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The Hippocratic oath and FG’s hypocrisy

The Hippocratic oath and FG’s hypocrisy
January 17
08:45 2022


The Hippocratic Oath was written by Hippocrates between fifth and third century BC and it’s one of the oldest ethically binding documents in history. The Hippocratic Oath is ceremonially held sacred by physicians. It is however not legally binding on doctors anymore, especially given the fact that the oath was made in Greece for a certain generation and not a law by the Nigerian people. Is it not interesting that, in Nigeria, ethics belonging to over twenty centuries ago are still being referenced to make laws for people in Nigeria? That speaks of the backwardness of the government!

These points are basic contextual points against the law being proposed by the federal government and the national assembly to make doctors’ strikes illegal in Nigeria. The bill is being sponsored by a member of the house representing Enugu state, Simon Atige, and it is titled ‘An act to amend the Trade Disputes Act, cap T8, Laws of the Federation of Nigeria (2004)’ to ban medical practitioners in the employment of federal, state and local governments in the essential service sectors from embarking on strikes, while promising to accelerate the processes of administering doctor’s industrial disputes at the industrial court. The minister for labour and employment, Chris Ngige, also told medical graduates at the University of Abuja late last month (around the same time the bill appeared in the house) that it was unethical for doctors to embark on strike based on the Hippocratic oath. This was after the federal government had tried to use an industrial court order to make doctors call off their strike earlier in September last year, and now the government just brought the bar lower.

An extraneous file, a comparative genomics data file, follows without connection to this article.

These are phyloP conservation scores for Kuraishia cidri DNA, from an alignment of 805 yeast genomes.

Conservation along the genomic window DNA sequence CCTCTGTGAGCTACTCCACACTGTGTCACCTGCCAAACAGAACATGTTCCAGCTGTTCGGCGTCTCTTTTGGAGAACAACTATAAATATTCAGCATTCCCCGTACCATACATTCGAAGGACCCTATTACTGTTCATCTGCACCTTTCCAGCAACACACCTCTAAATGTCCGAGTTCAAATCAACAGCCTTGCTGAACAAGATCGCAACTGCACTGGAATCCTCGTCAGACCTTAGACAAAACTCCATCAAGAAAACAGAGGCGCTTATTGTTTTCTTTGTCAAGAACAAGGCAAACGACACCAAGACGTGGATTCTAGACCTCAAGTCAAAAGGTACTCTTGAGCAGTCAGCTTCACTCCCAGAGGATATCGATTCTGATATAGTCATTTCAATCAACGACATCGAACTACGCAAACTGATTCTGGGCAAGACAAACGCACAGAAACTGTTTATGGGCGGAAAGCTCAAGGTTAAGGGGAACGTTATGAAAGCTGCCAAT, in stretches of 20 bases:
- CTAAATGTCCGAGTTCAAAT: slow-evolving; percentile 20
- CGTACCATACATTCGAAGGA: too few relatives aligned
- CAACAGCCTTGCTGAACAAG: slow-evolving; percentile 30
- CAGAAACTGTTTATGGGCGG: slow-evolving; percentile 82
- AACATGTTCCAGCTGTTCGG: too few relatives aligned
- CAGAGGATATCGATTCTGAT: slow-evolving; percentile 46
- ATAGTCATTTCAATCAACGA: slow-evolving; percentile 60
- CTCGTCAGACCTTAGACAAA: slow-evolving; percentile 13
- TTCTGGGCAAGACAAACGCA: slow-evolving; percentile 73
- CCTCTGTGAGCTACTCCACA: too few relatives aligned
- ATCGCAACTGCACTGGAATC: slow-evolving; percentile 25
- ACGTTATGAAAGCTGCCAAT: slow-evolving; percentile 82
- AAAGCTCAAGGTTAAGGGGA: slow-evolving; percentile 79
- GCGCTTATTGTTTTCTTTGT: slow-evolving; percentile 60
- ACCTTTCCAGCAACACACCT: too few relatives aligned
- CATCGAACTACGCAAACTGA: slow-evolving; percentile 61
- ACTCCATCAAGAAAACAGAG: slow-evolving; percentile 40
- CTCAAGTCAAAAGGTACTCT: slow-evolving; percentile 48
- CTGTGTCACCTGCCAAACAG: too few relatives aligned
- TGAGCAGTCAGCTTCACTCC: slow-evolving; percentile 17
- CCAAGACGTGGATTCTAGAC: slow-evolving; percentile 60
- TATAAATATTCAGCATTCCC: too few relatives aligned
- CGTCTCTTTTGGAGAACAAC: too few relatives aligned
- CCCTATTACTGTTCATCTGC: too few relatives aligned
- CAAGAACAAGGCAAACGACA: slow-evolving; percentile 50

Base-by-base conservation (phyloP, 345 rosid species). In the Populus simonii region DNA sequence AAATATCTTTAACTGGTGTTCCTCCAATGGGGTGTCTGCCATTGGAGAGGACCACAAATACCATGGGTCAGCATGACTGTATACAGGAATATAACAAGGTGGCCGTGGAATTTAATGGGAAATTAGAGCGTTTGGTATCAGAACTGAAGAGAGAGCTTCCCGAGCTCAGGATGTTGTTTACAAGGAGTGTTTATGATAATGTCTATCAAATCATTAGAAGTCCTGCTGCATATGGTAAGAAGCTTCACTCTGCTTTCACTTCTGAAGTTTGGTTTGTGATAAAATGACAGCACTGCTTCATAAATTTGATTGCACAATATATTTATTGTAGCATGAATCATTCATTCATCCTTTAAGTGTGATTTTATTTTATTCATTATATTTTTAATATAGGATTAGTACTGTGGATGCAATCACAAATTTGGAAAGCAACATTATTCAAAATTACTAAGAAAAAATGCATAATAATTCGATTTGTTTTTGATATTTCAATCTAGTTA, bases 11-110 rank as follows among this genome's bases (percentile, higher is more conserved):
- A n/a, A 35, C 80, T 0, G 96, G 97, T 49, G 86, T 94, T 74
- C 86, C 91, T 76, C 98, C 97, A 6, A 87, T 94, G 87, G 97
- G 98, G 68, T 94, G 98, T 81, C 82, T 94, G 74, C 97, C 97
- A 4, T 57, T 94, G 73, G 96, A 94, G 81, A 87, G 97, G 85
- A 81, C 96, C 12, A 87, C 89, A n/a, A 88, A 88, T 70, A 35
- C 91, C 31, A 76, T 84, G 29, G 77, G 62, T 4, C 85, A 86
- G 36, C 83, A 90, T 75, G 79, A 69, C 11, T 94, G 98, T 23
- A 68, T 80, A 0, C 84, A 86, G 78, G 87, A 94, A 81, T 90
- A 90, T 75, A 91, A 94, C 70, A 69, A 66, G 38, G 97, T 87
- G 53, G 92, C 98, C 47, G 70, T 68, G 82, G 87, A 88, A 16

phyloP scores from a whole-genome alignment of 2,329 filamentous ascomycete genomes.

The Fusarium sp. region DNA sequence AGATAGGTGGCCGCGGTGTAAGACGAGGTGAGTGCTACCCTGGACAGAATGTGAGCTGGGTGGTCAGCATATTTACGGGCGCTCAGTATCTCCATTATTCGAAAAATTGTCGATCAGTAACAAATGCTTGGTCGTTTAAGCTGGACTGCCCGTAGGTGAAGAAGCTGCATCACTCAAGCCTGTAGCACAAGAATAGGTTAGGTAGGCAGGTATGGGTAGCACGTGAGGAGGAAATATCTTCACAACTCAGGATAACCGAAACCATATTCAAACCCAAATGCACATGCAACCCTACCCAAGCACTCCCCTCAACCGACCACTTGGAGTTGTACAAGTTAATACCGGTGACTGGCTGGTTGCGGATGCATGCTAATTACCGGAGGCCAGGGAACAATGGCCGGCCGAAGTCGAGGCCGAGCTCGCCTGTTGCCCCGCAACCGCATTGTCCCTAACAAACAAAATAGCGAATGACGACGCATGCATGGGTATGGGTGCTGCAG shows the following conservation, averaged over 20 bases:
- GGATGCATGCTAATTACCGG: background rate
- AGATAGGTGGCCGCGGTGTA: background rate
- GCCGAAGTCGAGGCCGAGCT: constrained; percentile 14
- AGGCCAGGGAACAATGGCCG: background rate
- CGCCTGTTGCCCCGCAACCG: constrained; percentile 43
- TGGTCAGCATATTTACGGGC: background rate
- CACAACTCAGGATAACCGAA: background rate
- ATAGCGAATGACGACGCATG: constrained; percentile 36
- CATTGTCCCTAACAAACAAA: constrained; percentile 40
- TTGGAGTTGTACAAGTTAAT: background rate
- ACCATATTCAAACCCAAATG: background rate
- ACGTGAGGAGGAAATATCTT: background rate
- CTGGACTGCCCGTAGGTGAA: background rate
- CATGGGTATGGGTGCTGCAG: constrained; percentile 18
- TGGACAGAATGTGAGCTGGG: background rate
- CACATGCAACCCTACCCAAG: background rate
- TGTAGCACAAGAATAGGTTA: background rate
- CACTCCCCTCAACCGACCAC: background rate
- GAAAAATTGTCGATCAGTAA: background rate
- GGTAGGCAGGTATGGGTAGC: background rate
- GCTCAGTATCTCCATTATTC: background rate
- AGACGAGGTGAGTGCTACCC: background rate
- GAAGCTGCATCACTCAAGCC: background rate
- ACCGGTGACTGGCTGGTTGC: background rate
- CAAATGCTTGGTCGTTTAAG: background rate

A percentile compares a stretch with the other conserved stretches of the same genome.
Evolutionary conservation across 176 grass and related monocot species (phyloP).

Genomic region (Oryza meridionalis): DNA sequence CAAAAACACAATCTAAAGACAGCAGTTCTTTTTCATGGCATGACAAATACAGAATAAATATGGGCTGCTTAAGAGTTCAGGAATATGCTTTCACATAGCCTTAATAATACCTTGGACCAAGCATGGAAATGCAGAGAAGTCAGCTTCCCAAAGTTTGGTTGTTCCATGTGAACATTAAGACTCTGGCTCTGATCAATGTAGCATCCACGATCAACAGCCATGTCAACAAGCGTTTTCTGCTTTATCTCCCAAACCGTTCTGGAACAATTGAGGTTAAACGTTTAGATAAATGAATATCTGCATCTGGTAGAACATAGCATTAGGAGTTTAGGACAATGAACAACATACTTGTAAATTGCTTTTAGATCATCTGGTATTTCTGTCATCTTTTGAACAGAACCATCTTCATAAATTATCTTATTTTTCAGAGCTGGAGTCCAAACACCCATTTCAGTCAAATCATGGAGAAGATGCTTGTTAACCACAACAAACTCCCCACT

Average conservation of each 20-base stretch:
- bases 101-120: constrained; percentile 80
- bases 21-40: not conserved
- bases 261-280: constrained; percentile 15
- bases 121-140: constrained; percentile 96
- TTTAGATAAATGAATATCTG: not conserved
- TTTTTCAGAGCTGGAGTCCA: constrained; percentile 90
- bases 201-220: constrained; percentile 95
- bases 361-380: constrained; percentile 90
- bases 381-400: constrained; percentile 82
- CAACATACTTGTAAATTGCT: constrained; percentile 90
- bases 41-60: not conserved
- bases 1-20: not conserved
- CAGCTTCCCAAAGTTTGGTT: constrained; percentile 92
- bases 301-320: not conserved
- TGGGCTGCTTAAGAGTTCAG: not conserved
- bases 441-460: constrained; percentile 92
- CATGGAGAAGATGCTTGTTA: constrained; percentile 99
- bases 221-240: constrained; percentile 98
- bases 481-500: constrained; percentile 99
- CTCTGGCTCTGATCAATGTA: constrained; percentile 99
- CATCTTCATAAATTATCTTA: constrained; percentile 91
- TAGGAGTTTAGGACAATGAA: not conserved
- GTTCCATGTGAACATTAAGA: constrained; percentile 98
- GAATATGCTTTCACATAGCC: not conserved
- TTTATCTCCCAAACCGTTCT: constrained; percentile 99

Before debating how wrong it is to make laws against the freedom of expression guaranteed in the right of workers to strike, let’s assume that the Hippocratic oath was the legal “Alpha and Omega” of the medical practice. Now what does it say? The Hippocratic oath makes doctors swear to treat the ill to the best of ability, to preserve a patient’s privacy, to teach the secrets of medicine to the next generation, and so on. We’ll pick two of the mandates of this oath that are relevant to the conversation on banning doctor’s strikes; Treating the ill to the best of one’s ability, and teaching the secrets of medicine to the next generation.


Treating the ill to the best of one’s ability requires a lot. It requires a lot of health equipment, facilities and support staff to save a life. Also, it requires that hospitals are not understaffed and doctors are not over-worked so that they can be in the best shape mentally to maximise their abilities. This is the reason why data of doctor to patient ratio is essential and the doctor to patient ratio in Nigeria is one doctor to two thousand five hundred patients, instead of the one doctor to six hundred patients standard of the World Health Organisation. Treating the ill to the best of one’s ability requires that doctors are not underpaid or owed salaries and allowances. This is the only way doctors can keep their bodies and souls together enough to be able to maximise their abilities for the patients.